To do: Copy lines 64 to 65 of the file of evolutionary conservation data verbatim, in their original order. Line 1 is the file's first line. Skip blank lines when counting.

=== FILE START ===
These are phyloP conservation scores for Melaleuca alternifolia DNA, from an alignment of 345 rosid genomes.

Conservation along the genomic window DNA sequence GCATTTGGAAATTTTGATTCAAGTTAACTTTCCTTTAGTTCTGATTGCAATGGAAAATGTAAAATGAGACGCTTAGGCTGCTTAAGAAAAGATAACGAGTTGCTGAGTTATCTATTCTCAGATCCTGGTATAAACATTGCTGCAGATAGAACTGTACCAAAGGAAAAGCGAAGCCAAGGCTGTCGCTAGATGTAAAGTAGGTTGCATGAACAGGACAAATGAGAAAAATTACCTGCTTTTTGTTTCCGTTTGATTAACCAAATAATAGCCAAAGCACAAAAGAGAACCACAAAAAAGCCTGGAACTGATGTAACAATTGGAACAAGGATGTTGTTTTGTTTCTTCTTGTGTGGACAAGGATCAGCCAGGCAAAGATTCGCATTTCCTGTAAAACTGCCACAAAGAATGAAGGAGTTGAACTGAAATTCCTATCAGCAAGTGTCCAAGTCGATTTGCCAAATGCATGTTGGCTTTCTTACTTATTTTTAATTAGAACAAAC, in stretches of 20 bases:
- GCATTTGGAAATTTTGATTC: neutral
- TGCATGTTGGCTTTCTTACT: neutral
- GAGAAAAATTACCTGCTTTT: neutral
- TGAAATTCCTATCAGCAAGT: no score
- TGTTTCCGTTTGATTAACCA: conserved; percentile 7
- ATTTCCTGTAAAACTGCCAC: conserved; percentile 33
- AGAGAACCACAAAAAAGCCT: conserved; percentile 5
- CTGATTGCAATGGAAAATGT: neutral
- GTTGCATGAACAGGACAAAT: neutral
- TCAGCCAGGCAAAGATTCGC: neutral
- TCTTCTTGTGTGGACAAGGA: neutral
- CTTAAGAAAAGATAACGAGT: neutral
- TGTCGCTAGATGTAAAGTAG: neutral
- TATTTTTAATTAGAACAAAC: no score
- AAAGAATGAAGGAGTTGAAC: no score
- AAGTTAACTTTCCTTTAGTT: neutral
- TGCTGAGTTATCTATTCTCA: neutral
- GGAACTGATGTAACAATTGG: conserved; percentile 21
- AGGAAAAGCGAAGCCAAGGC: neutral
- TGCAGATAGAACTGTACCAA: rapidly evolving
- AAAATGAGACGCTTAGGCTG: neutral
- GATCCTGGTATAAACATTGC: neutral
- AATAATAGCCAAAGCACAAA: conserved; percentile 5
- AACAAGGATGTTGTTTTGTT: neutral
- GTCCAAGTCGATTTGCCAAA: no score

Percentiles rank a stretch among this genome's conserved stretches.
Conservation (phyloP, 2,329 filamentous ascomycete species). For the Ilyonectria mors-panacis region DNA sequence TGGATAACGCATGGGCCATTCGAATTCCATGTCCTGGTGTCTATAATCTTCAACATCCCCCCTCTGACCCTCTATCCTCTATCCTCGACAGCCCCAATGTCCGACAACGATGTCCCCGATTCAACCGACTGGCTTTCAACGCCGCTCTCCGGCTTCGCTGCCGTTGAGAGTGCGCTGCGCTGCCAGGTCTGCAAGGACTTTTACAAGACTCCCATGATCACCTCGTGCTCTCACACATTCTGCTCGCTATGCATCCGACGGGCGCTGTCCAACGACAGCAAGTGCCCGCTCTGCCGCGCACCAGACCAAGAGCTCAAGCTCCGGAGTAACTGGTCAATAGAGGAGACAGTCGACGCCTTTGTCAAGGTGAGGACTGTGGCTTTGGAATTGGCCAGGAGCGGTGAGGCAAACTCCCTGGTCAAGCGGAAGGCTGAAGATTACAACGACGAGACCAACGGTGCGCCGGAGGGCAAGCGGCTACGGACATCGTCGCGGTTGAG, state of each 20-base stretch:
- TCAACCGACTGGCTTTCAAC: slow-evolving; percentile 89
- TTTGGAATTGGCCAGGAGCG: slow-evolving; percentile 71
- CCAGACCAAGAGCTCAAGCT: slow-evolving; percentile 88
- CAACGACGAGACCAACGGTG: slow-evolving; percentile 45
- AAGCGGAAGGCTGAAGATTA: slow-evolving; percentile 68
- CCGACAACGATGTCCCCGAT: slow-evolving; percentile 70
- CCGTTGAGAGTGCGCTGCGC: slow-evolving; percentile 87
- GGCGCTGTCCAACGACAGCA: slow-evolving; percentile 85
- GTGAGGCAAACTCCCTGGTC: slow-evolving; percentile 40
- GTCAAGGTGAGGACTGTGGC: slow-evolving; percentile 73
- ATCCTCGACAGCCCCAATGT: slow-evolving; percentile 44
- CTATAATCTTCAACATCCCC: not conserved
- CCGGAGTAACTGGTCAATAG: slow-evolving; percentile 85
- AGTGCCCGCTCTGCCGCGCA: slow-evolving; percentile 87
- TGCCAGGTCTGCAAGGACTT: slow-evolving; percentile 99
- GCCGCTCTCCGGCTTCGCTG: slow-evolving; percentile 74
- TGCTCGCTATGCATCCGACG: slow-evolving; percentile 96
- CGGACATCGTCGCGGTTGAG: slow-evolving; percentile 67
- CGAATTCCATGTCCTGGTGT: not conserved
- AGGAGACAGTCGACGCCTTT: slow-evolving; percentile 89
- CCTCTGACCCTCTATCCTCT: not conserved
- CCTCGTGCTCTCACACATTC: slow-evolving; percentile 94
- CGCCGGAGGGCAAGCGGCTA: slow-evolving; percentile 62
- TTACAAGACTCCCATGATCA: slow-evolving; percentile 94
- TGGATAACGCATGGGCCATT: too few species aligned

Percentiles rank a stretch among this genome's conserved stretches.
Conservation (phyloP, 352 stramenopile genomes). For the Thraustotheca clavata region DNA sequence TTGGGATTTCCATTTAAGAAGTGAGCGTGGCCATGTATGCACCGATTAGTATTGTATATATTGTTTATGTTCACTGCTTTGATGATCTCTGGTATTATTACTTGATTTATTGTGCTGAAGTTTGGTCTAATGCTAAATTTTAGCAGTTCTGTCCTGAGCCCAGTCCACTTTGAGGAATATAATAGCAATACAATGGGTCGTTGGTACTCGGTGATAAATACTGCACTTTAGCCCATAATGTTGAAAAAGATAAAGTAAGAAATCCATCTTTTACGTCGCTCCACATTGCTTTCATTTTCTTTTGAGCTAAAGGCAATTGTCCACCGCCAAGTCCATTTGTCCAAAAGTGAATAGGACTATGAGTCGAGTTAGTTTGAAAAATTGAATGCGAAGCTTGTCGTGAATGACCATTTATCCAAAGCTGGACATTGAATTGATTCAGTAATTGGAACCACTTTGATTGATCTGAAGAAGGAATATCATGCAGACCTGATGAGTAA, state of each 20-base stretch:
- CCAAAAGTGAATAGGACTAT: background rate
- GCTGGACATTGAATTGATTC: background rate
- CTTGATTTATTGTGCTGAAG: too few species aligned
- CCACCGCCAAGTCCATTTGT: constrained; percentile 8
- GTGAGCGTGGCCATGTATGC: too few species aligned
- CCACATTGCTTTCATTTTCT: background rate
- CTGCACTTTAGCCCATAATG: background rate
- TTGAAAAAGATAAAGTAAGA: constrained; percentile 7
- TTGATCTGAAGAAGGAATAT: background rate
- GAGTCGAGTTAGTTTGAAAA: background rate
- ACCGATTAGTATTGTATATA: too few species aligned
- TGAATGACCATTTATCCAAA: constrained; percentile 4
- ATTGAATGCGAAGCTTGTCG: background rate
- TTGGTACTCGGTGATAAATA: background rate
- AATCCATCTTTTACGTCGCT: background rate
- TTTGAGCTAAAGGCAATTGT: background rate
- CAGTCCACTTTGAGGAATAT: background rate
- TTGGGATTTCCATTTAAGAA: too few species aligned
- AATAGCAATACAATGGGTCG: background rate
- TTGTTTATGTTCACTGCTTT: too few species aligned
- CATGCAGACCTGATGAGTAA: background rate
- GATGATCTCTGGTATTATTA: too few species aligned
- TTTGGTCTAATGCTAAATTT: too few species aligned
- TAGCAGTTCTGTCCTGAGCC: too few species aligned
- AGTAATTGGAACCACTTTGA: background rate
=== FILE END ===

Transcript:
- TTGAAAAAGATAAAGTAAGA: constrained; percentile 7
- TTGATCTGAAGAAGGAATAT: background rate